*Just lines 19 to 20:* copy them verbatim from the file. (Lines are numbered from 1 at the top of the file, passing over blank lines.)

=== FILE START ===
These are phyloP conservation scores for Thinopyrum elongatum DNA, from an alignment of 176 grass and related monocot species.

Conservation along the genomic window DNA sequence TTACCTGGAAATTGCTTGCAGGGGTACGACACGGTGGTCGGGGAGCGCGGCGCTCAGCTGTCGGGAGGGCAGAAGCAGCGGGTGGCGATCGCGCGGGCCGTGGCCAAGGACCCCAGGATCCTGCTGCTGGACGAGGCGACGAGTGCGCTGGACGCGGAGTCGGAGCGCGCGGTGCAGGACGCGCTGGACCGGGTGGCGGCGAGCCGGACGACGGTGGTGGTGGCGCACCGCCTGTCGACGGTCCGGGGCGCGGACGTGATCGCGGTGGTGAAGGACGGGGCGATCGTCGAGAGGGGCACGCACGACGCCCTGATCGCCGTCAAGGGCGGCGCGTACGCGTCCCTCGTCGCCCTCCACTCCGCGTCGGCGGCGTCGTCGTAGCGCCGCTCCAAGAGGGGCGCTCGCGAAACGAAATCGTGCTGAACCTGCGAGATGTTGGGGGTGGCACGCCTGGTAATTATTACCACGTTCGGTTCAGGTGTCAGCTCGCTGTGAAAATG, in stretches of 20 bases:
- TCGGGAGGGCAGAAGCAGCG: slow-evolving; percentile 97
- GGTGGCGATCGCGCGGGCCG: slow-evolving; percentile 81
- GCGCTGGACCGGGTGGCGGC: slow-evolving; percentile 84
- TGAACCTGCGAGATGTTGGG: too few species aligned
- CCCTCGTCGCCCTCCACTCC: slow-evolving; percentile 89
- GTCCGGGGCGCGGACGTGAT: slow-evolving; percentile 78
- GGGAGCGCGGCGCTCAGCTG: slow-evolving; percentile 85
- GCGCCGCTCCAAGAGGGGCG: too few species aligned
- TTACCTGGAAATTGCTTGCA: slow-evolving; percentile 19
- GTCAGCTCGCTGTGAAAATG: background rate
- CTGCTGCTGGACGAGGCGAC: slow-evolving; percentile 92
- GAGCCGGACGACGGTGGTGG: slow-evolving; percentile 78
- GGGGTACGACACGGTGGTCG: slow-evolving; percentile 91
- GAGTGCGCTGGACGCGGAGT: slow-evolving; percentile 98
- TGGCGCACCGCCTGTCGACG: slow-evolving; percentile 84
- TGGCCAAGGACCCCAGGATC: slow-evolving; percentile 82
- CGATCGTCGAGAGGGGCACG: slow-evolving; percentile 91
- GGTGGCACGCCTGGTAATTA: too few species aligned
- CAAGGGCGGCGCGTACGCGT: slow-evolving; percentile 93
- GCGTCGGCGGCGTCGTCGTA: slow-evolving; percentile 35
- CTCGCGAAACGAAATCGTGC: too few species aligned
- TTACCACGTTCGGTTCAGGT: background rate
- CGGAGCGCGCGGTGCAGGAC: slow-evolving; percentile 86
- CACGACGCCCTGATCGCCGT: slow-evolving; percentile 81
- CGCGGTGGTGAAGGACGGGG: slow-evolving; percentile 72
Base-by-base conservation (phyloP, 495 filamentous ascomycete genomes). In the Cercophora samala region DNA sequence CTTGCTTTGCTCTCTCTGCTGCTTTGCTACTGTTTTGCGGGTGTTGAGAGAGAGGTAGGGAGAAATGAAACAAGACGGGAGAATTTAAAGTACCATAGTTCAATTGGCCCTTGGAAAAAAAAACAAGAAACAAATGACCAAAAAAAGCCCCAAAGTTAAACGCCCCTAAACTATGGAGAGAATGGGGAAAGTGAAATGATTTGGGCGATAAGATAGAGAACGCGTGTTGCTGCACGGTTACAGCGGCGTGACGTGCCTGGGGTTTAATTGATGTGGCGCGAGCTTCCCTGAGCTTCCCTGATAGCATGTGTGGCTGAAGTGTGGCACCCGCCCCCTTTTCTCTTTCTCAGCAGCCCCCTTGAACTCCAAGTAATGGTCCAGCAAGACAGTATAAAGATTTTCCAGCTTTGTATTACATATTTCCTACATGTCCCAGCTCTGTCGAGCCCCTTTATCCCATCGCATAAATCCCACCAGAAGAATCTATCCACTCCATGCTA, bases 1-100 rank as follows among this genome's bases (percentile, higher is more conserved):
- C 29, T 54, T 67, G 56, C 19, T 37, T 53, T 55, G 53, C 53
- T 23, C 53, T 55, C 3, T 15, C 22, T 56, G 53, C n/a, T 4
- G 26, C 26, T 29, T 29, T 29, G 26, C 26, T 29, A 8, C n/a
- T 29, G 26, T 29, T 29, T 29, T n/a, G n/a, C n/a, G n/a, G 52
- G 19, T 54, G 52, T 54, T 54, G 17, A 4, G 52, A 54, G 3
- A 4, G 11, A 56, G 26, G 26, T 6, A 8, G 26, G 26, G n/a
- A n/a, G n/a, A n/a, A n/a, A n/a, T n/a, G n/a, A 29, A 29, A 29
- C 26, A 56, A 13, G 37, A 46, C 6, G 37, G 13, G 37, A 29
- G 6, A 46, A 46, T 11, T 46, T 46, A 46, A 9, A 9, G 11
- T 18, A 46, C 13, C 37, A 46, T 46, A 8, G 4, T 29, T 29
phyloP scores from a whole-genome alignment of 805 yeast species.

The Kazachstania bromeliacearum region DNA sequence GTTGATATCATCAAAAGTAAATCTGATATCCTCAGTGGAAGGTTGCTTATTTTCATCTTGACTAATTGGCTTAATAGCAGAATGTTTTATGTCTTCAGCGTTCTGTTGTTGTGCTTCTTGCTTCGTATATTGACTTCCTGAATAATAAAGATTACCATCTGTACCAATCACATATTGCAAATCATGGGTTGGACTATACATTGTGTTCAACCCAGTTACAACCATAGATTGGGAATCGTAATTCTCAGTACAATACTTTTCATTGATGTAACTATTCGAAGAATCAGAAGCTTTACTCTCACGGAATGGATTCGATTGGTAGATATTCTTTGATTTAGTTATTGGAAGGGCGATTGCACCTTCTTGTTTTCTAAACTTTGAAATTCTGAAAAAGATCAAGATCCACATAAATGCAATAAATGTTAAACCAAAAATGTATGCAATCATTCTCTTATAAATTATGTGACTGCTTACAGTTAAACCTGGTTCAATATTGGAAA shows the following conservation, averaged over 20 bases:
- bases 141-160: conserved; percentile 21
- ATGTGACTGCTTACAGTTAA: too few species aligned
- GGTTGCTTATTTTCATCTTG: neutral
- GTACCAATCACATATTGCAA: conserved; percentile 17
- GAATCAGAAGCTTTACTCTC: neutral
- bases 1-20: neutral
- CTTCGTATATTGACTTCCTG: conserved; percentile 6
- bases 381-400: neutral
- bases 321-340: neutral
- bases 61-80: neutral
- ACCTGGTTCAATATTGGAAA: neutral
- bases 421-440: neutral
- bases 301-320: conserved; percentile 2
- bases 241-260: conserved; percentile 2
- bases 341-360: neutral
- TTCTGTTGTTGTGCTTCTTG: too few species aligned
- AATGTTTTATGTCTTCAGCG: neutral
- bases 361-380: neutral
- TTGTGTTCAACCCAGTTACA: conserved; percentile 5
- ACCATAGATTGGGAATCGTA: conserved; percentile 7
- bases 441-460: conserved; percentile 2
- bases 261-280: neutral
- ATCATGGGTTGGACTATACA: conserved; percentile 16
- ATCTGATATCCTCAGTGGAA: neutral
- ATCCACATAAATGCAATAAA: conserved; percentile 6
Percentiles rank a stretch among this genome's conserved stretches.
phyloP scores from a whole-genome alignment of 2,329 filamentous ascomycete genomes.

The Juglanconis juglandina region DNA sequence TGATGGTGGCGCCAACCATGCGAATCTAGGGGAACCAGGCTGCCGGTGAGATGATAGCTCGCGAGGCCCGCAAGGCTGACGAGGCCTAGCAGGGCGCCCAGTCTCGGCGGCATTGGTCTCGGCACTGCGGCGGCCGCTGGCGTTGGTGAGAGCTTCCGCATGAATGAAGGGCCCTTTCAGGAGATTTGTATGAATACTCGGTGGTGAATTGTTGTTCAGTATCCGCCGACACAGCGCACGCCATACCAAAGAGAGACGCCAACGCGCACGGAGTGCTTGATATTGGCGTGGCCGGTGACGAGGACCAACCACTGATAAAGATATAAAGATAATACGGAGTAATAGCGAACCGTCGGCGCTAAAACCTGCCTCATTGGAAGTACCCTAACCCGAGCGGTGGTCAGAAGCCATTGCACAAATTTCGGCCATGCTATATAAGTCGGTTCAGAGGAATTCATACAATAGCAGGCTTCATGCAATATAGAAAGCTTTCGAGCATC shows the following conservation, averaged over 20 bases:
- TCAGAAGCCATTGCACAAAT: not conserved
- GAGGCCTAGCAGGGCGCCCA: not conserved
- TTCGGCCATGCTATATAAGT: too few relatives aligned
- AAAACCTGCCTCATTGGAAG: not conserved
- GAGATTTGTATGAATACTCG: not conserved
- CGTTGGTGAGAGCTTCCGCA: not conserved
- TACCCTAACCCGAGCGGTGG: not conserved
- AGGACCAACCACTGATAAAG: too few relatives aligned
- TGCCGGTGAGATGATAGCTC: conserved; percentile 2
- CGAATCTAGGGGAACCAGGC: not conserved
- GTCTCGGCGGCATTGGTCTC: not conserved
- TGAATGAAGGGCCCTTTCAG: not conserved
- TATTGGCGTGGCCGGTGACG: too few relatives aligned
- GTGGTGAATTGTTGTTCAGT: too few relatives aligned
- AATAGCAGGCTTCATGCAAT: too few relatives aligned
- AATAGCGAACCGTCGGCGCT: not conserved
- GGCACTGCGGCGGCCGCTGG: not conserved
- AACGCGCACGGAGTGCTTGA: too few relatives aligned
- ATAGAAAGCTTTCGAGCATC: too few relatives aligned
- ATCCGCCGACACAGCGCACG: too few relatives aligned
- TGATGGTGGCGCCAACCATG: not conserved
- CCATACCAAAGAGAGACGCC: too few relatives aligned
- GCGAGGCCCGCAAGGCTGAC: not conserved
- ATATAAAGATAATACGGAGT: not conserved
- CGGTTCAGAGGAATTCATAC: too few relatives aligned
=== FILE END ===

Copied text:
- CGATCGTCGAGAGGGGCACG: slow-evolving; percentile 91
- GGTGGCACGCCTGGTAATTA: too few species aligned